2019 Year End Wrap-Up

Another year, another favorites of the year blog entry.   I know it’s been quite a while since my last post (about a year, actually) and I don’t know if I’ll be returning to more frequent posting again, but  I can’t resist making lists. Lists, wonderful and succulent lists! Okay, moving on… These are the…

Bruce Springsteen and Nihilistic Vase Smashing

Even the most professional and assured musicians have goofy moments from their early years. Though Bruce Springsteen is one of the most focused and driven artists in the history of rock music, teenage Bruce was still soaking it all in and trying to find his own musical identity, and sometimes…um, not quite succeeding, as he…

Of Refrigerators, Trunks, Tuning Forks, and Marbles

The most expensive box set ever released is actually a refrigerator. $100,000 for a refrigerator full of music and memorabilia from 40+ year old cult band The Residents – but it’s a refrigerator all the same. The most surprising thing about the box set is that it sold.  In September, a man going by the…

Similar Ingredients [#5] – William Tyler/Bruce Springsteen

Songs with certain similarities – either musical, lyrical, historical, cultural, and/or all of these things. =”A Portrait of Sarah” (by William Tyler) 2013= Tyler is one of the new breed of fleet-fingered instrumental guitarists rooted in the “Takoma school” of playing (Leo Kottke, John Fahey, etc.).  His latest album, Impossible Truth, is full of spacious…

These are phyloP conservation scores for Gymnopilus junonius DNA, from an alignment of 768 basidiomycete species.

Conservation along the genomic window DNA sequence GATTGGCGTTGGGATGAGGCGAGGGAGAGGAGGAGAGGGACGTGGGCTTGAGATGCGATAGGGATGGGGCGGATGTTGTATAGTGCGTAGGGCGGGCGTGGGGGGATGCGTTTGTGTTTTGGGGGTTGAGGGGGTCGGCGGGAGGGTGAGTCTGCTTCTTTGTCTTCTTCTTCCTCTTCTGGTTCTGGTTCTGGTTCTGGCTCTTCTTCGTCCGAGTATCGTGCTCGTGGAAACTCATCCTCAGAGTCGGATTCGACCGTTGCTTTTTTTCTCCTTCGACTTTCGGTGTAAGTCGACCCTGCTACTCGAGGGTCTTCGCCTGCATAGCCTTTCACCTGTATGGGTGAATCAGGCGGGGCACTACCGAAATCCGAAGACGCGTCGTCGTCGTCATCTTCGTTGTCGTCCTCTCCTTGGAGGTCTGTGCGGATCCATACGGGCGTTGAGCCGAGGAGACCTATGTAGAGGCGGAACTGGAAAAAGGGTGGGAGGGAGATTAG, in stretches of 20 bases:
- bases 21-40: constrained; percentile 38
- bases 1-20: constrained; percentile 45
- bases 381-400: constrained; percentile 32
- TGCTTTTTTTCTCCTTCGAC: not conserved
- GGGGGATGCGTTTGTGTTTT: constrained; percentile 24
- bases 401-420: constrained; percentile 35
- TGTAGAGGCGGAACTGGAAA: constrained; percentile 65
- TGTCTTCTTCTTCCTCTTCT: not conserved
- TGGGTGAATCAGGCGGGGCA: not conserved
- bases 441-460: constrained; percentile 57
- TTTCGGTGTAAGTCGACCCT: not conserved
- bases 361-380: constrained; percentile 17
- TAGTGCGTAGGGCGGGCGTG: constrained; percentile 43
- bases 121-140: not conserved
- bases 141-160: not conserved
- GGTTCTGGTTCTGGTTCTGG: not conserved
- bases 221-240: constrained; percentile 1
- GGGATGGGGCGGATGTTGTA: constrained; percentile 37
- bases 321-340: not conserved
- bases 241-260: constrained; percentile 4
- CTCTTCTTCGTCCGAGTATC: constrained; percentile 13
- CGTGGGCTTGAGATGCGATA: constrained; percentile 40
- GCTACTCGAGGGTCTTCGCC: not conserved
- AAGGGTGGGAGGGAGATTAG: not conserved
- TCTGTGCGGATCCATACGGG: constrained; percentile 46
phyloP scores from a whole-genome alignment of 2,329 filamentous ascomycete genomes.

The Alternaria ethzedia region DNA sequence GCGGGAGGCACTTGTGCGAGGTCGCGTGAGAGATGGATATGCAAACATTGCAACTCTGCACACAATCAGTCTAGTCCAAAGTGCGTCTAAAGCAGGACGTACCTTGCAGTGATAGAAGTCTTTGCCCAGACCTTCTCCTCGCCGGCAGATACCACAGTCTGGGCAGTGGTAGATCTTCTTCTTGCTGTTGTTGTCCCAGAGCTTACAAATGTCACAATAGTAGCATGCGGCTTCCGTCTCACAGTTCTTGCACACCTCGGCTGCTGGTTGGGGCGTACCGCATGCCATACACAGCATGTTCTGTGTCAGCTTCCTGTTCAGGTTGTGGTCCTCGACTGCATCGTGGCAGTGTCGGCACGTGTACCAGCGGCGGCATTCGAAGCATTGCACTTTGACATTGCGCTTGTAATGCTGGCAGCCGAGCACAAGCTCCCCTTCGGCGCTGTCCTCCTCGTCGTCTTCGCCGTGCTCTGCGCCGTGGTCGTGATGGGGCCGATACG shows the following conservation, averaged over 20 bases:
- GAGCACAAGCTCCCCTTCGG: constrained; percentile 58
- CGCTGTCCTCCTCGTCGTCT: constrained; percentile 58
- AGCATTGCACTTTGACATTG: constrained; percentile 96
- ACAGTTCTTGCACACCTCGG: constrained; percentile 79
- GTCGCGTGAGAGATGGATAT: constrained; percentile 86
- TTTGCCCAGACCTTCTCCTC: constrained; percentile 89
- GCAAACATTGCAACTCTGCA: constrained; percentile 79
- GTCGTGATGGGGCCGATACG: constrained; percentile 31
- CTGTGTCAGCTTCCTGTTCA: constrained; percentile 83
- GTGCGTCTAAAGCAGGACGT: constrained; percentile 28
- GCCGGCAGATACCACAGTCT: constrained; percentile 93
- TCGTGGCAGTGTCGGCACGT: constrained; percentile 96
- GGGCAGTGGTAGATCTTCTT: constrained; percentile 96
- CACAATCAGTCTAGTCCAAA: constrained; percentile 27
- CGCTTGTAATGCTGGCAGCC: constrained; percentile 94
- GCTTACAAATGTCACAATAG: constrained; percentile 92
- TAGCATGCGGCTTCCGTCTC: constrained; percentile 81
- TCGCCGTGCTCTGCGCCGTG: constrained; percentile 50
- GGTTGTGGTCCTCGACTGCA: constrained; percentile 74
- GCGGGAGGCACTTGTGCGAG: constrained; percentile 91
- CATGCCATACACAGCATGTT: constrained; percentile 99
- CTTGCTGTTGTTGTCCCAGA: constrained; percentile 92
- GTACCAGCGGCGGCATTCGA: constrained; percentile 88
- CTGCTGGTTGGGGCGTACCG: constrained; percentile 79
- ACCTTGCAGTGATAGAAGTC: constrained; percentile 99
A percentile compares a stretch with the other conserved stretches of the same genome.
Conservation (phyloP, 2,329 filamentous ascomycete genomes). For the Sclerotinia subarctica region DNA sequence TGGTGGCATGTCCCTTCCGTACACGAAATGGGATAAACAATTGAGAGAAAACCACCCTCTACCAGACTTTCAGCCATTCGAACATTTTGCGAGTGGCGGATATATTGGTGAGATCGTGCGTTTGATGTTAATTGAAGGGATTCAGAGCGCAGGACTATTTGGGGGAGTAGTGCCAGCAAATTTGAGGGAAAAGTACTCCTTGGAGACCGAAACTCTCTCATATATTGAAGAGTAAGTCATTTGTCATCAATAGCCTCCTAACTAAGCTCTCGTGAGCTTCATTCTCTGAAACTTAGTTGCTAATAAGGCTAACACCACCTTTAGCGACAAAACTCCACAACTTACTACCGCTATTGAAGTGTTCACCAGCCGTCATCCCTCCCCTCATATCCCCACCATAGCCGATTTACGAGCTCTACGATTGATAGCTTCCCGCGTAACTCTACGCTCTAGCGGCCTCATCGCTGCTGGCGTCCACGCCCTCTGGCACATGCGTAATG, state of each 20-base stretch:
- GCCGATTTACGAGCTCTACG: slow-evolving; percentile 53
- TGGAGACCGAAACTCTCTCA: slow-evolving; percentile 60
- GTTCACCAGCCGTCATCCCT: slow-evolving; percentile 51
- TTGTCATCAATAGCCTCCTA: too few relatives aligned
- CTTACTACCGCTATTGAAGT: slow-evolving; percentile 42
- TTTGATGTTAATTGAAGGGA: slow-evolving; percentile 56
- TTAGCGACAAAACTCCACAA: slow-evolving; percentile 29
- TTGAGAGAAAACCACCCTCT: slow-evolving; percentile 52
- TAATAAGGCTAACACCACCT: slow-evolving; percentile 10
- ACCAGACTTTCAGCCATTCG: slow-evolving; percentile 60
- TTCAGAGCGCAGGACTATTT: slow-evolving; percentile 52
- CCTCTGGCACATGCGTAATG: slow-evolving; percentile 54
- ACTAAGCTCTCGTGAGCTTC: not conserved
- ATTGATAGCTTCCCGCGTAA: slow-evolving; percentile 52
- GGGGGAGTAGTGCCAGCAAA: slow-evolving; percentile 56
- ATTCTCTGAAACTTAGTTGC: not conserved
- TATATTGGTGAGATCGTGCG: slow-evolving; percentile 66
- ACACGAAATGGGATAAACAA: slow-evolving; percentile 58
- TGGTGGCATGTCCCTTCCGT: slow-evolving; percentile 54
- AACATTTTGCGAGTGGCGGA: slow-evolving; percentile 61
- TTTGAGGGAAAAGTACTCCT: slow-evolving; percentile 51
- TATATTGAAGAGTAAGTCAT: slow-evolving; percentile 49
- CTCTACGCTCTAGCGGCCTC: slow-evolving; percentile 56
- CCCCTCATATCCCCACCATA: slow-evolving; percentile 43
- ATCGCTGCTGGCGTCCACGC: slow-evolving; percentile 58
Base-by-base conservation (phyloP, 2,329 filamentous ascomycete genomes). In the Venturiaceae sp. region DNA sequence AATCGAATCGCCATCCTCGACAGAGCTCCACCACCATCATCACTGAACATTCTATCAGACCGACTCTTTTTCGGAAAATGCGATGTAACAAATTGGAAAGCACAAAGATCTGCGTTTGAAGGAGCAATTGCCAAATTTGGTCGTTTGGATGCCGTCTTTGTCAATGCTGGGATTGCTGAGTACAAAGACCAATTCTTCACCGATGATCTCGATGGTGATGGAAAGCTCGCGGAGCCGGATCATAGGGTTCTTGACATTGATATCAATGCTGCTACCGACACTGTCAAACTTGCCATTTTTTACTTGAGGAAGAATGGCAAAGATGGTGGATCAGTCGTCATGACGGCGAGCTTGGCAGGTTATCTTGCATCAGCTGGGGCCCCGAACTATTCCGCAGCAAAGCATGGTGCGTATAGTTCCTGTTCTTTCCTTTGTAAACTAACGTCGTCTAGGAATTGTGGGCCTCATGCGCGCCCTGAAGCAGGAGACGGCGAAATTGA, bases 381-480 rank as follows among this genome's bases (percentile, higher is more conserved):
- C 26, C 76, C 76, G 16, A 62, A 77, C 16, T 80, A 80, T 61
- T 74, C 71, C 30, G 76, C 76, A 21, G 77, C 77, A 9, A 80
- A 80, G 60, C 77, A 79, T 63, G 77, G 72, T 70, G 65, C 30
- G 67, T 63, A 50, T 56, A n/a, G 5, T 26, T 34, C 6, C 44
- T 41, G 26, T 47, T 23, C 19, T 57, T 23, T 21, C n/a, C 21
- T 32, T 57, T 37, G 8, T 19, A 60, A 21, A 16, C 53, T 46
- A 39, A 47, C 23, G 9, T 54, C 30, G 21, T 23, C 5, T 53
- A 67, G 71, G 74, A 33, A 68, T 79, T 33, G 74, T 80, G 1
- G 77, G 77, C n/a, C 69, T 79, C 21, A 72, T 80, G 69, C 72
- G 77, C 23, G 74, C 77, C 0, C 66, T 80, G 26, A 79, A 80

Similar Ingredients [#4] – Kings of Leon/Bruce Springsteen

Songs with certain similarities – either musical, lyrical, historical, cultural, and/or all of these things. =”Supersoaker” (by Kings of Leon) 2013= Take some Lynyrd Skynyrd, with a dash of Allman Brothers, a dollop of Thin Lizzy, a couple of tablespoons of Bruce Springsteen and mix ’em up with an ounce of U2-style guitar.  U2-style guitar?…

Jackson Browne’s “Linda Paloma”: A California Mexican Song

“At the moment the music began and you heard the guitar player starting to sing…” With this opening line, Jackson Browne directly invites the listener in to his 1976 song “Linda Paloma”. It’s a song unlike anything else in Browne’s catalog, and not just due to the music. While he’s known for writing subject matter…